Silicates Silica tetrahedra may also be arranged so that they join together to form chains of indefinite length. Single chains (pyroxene) form when each tetrahedron shares two of its oxygen atoms with adjacent tetrahedra. This is a silica / Oxygen ratio of 1:3. MgSiO3

Amphibole Minerals : 

Amphibole Minerals   The amphibole minerals have a double-chain structure, in which alternate tetrahedra are cross-linked.  The double chain results in a Silicon: Oxygen ration of 4:11. Each double chain possesses a –6 electrical charge. Mg+2, Fe+2, and Al+2 are usually involved in linking double chains.

Amphibole Minerals: 

Amphibole Minerals In sheet structure silicates, three oxygens of each tetrahedra are shared by adjacent tetrahedra. This results in continuous sheets of silica tetrahedra w/ silica to oxygen ratios of 2:5. Continuous sheets also posses a negative electrical charge that is satisfied by positive ions between the sheets. This structure accounts for micas (biotite & muscovite) and the clay minerals.

Ferromagnesian Silicates : 

Ferromagnesian Silicates Contain iron (Fe), Magnesium or both. These are characteristically dark colored and more dense. Includes: Olivine’s, pyroxenes, amphiboles and biotite.

Non-ferromagnesian Silicates : 

Non-ferromagnesian Silicates Lack iron and magnesium Light in color and are less dense than Fe-mg silicates. Most common minerals in earth’s crust: feldspars Potassium feldspars: microcline and orthoclase (KalSi3O2) Plagioclase feldspars: from calcium rich (CaAl2Si2O8) to Sodium rich (NaAlSi3O8) Quartz and muscovite mica are other common non-FeMg silicates.


One of the most common minerals in earth’s crust: feldspars

Carbonate Minerals : 

Carbonate Minerals Carbonates form sedimentary rocks cover large regions of every continent. Shells, corals, skeletons accumulate to form limestone. Contain negatively charged carbonate ion (CO3)-2. Calcite or calcium carbonate: (CaCO3)2

Carbonate Minerals: 

Carbonate Minerals Calcite (CaCO3) is the main constituent of sedimentary rock: limestone. Dolomite [CaMg(CO3)2] is formed by the alteration of calcite, replacing it in ancient rocks with Mg.

Oxides : 

Oxides Oxides: an element combined with Oxygen. Iron is commonly bonded to Oxygen.  Iron oxides: Hematite – (Fe2)3) and Magnetite (Fe3O4) Important sources of iron ore for steel manufacture


Sulfides Sulfides: have a + ion combined with sulfur (S-2) Galena (PbS) Iron Pyrite (FeS) Copper, Led, Zinc Cadmium and Mercury are commonly bonded to sulfur to form sulfide ores.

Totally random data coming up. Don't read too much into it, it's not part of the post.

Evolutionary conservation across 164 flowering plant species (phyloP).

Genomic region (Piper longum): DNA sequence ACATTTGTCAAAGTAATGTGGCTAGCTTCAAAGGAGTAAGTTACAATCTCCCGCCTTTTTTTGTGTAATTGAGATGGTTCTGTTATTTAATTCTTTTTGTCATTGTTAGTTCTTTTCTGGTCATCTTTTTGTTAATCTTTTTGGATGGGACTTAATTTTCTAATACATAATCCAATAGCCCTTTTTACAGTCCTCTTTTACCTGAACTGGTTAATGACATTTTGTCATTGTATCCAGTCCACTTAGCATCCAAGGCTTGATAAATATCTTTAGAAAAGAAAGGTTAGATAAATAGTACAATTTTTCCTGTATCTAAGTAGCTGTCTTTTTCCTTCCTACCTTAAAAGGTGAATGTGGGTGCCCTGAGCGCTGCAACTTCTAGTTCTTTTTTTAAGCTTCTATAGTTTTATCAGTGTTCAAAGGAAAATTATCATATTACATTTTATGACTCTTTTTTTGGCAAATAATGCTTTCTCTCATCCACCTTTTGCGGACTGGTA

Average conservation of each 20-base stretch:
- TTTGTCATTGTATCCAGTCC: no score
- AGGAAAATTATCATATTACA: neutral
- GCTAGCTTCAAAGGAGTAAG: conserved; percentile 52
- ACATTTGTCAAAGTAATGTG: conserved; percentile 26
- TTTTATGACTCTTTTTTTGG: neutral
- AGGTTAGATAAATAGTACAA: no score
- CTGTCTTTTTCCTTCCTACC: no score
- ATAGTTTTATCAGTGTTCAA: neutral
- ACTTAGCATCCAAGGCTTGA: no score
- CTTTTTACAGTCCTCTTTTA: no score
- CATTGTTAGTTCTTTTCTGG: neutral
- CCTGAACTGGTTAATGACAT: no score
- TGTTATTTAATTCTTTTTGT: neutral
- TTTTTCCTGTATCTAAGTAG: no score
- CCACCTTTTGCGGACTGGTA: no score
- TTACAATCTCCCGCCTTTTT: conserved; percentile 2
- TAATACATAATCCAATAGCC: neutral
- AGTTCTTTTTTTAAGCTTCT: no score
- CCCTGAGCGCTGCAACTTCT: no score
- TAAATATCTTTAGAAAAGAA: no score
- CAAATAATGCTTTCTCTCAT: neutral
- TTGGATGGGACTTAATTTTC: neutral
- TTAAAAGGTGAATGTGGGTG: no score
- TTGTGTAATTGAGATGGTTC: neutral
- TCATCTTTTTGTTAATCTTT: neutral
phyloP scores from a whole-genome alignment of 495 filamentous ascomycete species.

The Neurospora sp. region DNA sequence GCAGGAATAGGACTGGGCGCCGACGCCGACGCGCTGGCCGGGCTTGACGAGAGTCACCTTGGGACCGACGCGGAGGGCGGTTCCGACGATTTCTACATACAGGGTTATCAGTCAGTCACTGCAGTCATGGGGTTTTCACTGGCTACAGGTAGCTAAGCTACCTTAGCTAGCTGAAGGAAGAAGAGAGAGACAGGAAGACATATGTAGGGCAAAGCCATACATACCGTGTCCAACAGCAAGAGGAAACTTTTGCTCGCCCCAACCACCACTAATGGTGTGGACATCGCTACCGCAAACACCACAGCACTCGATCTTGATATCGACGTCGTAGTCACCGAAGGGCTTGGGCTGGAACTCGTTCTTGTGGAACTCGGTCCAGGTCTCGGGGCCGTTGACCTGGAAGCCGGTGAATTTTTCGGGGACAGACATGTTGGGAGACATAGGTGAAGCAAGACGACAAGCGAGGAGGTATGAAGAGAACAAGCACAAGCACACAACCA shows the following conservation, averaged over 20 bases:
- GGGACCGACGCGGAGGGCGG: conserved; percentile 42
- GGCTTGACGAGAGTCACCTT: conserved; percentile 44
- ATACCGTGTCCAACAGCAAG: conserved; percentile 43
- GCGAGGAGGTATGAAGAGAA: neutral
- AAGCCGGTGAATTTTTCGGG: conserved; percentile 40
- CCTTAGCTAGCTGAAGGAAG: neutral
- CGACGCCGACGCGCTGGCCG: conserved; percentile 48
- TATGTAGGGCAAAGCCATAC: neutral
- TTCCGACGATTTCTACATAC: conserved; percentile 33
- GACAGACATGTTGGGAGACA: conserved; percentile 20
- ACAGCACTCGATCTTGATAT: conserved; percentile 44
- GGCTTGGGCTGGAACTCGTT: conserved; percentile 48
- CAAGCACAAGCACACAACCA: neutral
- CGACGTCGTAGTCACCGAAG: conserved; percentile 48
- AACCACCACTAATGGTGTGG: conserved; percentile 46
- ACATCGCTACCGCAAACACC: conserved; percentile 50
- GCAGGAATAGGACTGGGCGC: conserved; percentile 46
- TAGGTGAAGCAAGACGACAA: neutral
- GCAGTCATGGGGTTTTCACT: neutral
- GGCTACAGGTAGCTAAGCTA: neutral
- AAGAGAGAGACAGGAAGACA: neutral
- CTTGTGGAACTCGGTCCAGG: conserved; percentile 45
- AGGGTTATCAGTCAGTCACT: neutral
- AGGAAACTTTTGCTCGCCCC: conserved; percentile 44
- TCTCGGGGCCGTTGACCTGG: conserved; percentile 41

Sulfates Sulfate: an element combined with the sulfate ion (SO4)-2 Gypsum (CaSO4 ) 2H2O Gypsum is mined for plaster and sheetrock.


Halides Halides: contain halogen elements: Chlorine (Cl-1) & fluorine (F-1) Halite: (NaCl) and fluorite (CaF2) Halite is mined for table salt.

Native Metals: 

Native Metals Composed of a single element. Gold, silver, platinum

Environmentally Hazardous Rocks: 

Environmentally Hazardous Rocks Silicates such as feldspar and quartz are harmless in their native states. When crushed or ground-up to a fine powder for processing they become toxic if inhaled. Common exposure to silica dust in mines, stone cutting, building, road construction industries. Silicosis: scarring of lung tissue Coal dust inhaled by coal miners caused “black lung”.

Environmentally Hazardous Rocks: 

Environmentally Hazardous Rocks Asbestos, the industrial name for minerals that crystallize as long, thin fibers. Chrysotile crystallizes as tangled curly fibers. 4 similar varieties of Amphibole crystallize as straight, sharply pointed needles. Asbestos can be woven, is flameproof, chemically inert, extremely strong. Used for brake linings, fire-proof clothing, insulation, shingles, tile and pipe. Inhailed, the fibers can cause Asbestosis and Lung cancer.

Serpentine Quarry Albene Stone Division of the Georgia Marble Co.: 

Serpentine Quarry Albene Stone Division of the Georgia Marble Co.


Serpentine Serpentinites are rocks that formed by hydro-thermal metamorphism of ultra-basic igneous rocks. Serpentines vary greatly in consistency and use: from asbestos to serpentine marble.


Serpentine Serpentine is a major rock forming mineral and is found as a constituent in many metamorphic and weather igneous rocks. It often colors many of these rocks green. Most rocks that have a green color probably have serpentine in some amount.


Serpentine Uses: many industrial applications, including brake linings and fireproof fabrics and as an ornamental stone.


Serpentines The following is a list of these minerals, their formulas and symmetry class: Antigorite; (Mg,Fe)3Si2O5(OH)4; monoclinic. Clinochrysotile; Mg3Si2O5(OH)4; monoclinic. Lizardite; Mg3Si2O5(OH)4; trigonal and hexagonal. Orthochrysotile; Mg3Si2O5(OH)4; orthorhombic. Parachrysotile; (Mg,Fe)3Si2O5(OH)4; orthorhombic. Their differences are minor and almost indistinguishable in hand samples. The chrysotile minerals are more likely to form serpentine asbestos, while antigorite and lizardite form cryptocrystalline masses sometimes with a lamellar or micaceous character. Asbestos was used for years as a fire retarding cloth in ceiling tiles, pipe insulation and in brake linings. Its links to cancer have led to the development of alternative materials for these purposes.

Acid Mine Pollution: 

Acid Mine Pollution Copper, Led, Zinc Cadmium and Mercury are commonly bonded to sulfur to form sulfide ores. Mining releases sulfur into local streams, ground water and the atmosphere causing serious air and water pollution. Rain on piles of waste material combines with the sulfur to form hydrogen sulfide and sulfuric acid, poisoning anything down stream or down wind.